Higher purses for smaller fields won by fewer owners and trainers while attracting fewer dollars cannot be self-sustaining. In that scenario, it’s hard to imagine weekday racing after the Santa Anita Derby. If summer dates at Santa Anita don’t materialize, Mr. Stronach might acquire those dates for Golden Gate rather than vacate them.
None of the above can change without pressure from the top, but it’s the pressure from the bottom that still will be necessary to ensure that changes imposed by the top are in the best interests of all
Few would advocate the ham-fisted approach Governor Cuomo has used in New York but many would like to see Governor Brown become more involved, at least to the point of restructuring the CHRB into a body that truly protects the public interest. That would be a critical first step.
Written by Indulto
Sunday, May 12, 2013
Derby’s Points System Revisited
LOS ANGELES, May 11, 2013--The 2013 Kentucky Derby is now in the record books and its new eligibility system awaits critiquing and tweaking. Apparently, however, the new rules had little effect on a trainer who was completely focused on a single entrant and probably picked the same spots he would have under the old rules in his attempt to annex the first leg of the Triple Crown.
The best horse won, and the manner in which it was prepared may have re-established the one-horse-one-trainer tradition for Derby Trail aspirants. With tremendous patience and mastery of his craft, Claude McGaughey made a convincing case for concentrated conditioner care; at least for those paying premium prices for premier bloodlines.
In contrast, Todd Pletcher displayed equally masterful management expertise in making multiple TC hopefuls eligible for multiple clients. Yet even with five starters (of which four were widely considered strong contenders), there was no trip for the trainer to the winner’s circle. Perhaps one his owners must be wondering whether full focus on his particular colt would have made a difference; then there are alternatives.
Joel Rosario eliminated all doubts that he is the nation’s top jockey. This year’s game of musical mounts returned Rosario to Orb but appeared to weaken Pletcher’s hand. Recently injured John Velazquez retained his choice of Pletcher mounts on Verrazano.
But Javier Castellano took himself off Revolutionary after having guided that colt to successive victories. There was no Garrett Gomez for Palace Malice because he already took a commitment aboard Vyjack. Joe Bravo opted off Charming Kitten for Black Onyx, who suffered a minor injury and was an early scratch.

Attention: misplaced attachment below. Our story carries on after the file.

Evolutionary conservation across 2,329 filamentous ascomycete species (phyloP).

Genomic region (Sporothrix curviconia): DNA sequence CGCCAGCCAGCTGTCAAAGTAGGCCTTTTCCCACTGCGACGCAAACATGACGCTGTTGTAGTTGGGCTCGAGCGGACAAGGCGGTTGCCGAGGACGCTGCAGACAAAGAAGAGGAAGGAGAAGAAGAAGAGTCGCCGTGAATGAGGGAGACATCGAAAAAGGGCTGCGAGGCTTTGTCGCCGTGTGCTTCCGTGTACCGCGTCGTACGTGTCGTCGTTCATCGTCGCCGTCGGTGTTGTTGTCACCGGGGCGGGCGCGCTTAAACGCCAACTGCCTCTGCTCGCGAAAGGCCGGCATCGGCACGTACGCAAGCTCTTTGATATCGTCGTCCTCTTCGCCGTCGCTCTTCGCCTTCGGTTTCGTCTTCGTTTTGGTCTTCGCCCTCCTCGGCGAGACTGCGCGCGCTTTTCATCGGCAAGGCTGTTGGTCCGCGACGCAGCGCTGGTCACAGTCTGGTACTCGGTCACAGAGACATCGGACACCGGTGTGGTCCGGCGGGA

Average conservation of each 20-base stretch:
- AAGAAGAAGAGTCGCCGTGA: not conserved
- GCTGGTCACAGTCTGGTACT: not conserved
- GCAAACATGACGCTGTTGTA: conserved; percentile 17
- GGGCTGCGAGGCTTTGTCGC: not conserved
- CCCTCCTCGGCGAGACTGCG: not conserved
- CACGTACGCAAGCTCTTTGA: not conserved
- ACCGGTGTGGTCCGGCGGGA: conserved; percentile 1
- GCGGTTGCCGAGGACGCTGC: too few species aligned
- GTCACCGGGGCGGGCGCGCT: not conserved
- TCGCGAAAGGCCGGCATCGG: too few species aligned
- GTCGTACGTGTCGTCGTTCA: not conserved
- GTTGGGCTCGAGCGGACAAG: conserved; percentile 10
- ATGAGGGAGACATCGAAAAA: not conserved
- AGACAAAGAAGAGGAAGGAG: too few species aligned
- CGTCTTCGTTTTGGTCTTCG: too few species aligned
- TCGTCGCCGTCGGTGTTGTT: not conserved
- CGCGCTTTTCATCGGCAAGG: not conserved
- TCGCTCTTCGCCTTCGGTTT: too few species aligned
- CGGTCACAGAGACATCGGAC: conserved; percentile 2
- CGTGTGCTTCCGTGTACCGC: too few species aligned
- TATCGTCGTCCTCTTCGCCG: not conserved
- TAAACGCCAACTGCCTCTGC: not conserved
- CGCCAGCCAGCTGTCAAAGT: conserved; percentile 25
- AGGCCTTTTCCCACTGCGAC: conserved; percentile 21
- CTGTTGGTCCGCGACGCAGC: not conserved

It appeared that Orb was a selection more among those who could appreciate the effectiveness of his lengthy preparation at Churchill Downs; something that did not leap off the past performance charts but was noted by several workout observers. Orb’s potential was also camouflaged somewhat by many speed figure makers who thought his Florida Derby was on the slow side.
The sloppy track, the final piece of the handicapping puzzle, left many of us scratching our heads right up until post time.
Finally, did the new rules live up to expectations with respect to the outcome? Yes and no.
The winner was one of two co-top point accumulators with 150. Coming off five weeks rest he is more likely to win two more races in five weeks than if he had run again before the Derby. But the fact that Golden Soul with 14 accumulated points not only finished second to Orb but turned the tables on Revolutionary with 110 points suggests the qualifying point range might be too wide.
As an aside, Black Onyx was eventually scratched due to injury, the result being that the rail position in the starting gate was left empty so no horse suffered any ill effects from the rail post in a 20-horse field. The absence of the rail-position obstacle should be the rule rather than the exception.
Random post position draws are entirely appropriate when entrants require no qualification for entry and there is no significant hindrance associated with one particular post, such as the rail. There must never be a repeat of the Lookin At Lucky episode in 2010 when the top earnings qualifier, betting favorite, and subsequent Preakness winner, lost all chance at the start when pinned against the rail – just as everyone expected he would be!
To excel in mandatory trials only to face arbitrary obstacles at the last moment is self-defeating. Simply selecting post positions in reverse accumulated eligibility point total order might be an improvement but would excessively reward entrants competing in the higher point preps, which may or may not have been the most competitive.